The biblical material outlined in the previous section suggests that the three principles really belong together. The remarkable fact is that they were already brought together in human rights statements in the second half of the twentieth century. This can clearly be seen in the text of the Universal Declaration of Human Rights (1948). As conceived in response to fascism and communism, the purpose of the Universal Declaration was to protect human beings from state oppression such as murder, torture and imprisonment; to give human beings fair trial rights and rights of democratic participation; to protect property, privacy and the home from arbitrary interference and confiscation; to limit the state, in particular in relation to the church, the family and the individual; to secure basic welfare conditions through rights to education, healthcare, work and social welfare such that each person could enjoy an adequate standard of living; and to ensure the equal protection of these interests without distinction of race, sex, religion or other personal status. The language of rights is not ideal, but it reflects the underlying assumption that it is a fundamental requirement of justice that government should be for the benefit of human beings and not vice versa.
A number of the features of the Universal Declaration merit closer attention. The family is described as ‘the natural and fundamental group unit of society’. The right to manifest religion or belief ‘in teaching, practice, worship and observance’ is enjoyed ‘either alone or in community with others and in public or private’. There are rights to freedom of conscience and freedom of opinion and expression. ‘Equality’ is limited to the equal enjoyment of other rights and liberties. The rights and liberties enumerated are as much about keeping state power within proper boundaries as identifying basic moral interests which the state should protect and promote. It is true that there is a certain tension here – which has become even more apparent as the human rights canon has expanded in subsequent decades – between a ‘constitutional’ concern to limit government and an ‘ethical’ concern to specify the good that government is supposed to promote. It mirrors the Protestant–Catholic difference. But this combination of universal goods, freedom of thought and conscience, autonomy of family and church, and limited state authority is a genuine and attractive expression of the Christian political tradition.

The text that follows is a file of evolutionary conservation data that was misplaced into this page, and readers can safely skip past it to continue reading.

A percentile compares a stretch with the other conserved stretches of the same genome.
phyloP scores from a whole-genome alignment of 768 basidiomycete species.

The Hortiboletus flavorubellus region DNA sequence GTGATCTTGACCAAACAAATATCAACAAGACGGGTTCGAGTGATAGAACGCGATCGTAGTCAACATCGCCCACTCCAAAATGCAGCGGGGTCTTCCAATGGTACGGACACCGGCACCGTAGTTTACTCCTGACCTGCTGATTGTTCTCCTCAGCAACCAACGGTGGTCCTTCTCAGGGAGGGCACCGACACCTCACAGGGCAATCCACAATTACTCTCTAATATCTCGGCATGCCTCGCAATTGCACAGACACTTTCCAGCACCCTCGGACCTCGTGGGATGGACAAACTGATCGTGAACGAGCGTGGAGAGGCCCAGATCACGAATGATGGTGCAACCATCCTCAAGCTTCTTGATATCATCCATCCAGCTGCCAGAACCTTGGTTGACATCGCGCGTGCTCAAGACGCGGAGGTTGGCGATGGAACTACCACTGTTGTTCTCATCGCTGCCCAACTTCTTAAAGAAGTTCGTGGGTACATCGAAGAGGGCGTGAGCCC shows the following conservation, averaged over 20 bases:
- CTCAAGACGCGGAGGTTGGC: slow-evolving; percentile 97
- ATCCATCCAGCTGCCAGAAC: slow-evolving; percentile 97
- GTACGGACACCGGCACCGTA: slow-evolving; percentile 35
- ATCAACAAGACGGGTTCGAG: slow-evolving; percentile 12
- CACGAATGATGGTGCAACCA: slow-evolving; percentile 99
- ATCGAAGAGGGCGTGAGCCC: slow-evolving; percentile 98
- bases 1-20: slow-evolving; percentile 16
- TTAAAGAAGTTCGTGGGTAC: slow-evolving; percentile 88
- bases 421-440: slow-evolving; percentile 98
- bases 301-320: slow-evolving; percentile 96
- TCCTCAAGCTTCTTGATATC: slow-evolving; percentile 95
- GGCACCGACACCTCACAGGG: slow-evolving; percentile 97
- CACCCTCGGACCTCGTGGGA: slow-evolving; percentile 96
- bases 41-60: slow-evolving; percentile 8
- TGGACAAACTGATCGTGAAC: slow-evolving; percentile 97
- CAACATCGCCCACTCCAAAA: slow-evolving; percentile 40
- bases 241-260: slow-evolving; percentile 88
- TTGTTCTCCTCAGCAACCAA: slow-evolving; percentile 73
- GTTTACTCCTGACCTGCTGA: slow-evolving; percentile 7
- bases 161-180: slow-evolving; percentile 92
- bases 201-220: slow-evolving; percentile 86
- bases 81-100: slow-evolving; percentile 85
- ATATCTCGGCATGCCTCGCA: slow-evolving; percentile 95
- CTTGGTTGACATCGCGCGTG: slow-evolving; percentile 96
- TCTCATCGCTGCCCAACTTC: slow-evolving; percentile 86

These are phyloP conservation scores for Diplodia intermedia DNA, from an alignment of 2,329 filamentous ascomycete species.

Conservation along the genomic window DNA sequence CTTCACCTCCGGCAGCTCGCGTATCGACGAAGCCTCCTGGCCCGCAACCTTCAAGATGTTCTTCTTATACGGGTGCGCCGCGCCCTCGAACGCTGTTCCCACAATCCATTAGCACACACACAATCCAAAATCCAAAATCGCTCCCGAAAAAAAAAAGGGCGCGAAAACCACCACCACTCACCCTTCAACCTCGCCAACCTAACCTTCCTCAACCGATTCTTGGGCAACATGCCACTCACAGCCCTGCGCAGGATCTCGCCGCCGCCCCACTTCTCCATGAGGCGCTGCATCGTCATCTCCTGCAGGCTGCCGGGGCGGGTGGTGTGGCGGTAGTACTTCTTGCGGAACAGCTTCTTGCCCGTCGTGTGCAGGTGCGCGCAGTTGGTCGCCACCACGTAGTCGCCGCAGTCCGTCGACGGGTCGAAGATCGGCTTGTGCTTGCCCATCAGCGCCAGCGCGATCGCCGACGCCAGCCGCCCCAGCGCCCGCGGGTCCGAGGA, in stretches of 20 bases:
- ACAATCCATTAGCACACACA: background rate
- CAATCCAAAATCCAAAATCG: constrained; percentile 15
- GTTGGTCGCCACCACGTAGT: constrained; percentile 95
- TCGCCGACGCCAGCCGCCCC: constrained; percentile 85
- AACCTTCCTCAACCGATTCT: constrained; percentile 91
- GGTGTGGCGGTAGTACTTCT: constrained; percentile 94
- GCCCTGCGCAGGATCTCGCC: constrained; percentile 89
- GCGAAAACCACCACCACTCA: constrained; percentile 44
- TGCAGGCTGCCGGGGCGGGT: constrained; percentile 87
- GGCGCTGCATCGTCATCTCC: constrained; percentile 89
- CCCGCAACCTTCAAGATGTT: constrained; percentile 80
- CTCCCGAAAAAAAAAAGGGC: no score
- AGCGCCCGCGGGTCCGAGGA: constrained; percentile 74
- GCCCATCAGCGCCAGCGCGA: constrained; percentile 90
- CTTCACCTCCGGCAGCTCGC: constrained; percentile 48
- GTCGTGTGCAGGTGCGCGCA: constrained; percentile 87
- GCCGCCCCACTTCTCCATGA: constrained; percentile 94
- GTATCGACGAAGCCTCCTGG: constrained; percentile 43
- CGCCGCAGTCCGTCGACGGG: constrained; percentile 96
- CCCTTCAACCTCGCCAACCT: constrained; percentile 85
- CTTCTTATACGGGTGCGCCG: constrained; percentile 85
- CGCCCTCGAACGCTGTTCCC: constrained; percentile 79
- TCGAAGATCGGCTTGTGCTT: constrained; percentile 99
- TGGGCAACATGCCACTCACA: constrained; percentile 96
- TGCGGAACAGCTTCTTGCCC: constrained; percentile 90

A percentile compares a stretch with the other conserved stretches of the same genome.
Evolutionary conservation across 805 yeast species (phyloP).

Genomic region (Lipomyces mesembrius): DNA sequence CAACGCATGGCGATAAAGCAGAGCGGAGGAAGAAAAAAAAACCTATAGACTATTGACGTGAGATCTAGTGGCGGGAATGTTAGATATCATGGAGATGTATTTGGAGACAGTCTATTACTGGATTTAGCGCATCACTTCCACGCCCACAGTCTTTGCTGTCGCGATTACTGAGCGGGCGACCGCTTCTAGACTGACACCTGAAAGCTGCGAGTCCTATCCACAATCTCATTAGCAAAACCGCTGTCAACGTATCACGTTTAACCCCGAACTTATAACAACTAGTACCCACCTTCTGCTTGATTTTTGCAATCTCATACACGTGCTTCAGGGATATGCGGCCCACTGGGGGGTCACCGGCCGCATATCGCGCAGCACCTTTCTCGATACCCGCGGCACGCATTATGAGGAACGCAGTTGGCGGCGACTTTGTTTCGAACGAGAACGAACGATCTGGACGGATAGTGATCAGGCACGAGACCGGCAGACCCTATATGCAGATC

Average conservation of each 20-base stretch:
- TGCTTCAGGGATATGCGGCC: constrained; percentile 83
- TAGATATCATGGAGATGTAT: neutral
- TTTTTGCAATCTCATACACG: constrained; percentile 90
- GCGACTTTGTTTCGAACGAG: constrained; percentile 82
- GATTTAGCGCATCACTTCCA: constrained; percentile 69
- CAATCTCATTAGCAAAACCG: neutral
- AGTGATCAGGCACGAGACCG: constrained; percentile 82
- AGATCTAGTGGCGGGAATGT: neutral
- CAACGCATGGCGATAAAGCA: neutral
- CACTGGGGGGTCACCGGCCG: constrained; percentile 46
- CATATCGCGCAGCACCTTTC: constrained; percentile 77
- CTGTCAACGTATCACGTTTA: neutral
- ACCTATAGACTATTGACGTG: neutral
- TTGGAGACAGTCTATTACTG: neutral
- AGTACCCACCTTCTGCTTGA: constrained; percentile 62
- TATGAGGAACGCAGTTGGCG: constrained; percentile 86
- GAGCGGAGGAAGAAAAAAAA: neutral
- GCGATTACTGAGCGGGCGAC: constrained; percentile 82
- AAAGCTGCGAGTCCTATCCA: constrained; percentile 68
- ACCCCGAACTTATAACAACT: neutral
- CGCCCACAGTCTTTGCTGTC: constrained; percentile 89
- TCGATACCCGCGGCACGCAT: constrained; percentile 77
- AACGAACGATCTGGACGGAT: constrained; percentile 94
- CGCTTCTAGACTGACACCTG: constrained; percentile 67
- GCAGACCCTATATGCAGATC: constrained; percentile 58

At the heart of several recent political and legal changes lies a tendency to undermine each of the three principles.
The universal response to what the Archbishop of Canterbury was (erroneously) supposed to have said in his lecture on Islam in English Law shows that there is still a strong commitment to the idea of the common good. The introduction of Sharia courts with a distinctive criminal jurisdiction over Muslims is simply not on the agenda. The challenge we face is the growing sense that there is no common good in the areas of sexual ethics, family life, medical ethics and bioethics. But the problem is not simply that as Christians we have to work harder to explain the goodness of our ethical tradition; the problem is that an alternative ethic is being privileged under the guise of ‘equality’. This claims legitimacy by being agnostic about what is good, while at the same time smuggling in its own preferred vision.
Institutional independence is also under threat. The House of Lords recently decided that a minister of the Church of Scotland could bring a sex discrimination claim on account of her dismissal for having an affair. The problematic feature of this case is the ruling that contrary to the Church of Scotland Act 1921, and a long-standing presumption of English law, church bodies are subject to oversight by secular courts and secular law in matters of the appointment and dismissal of ministers. Church autonomy has been further undermined by the removal of the presumption of public benefit from religious charities and the imposition of new accounting requirements to the Charity Commission. Domestic human rights lawyers, most notably those on the Parliamentary Joint Committee on Human Rights, are increasingly justifying the limitation of freedom of religion so that in practice it only effectively protects freedom of thought.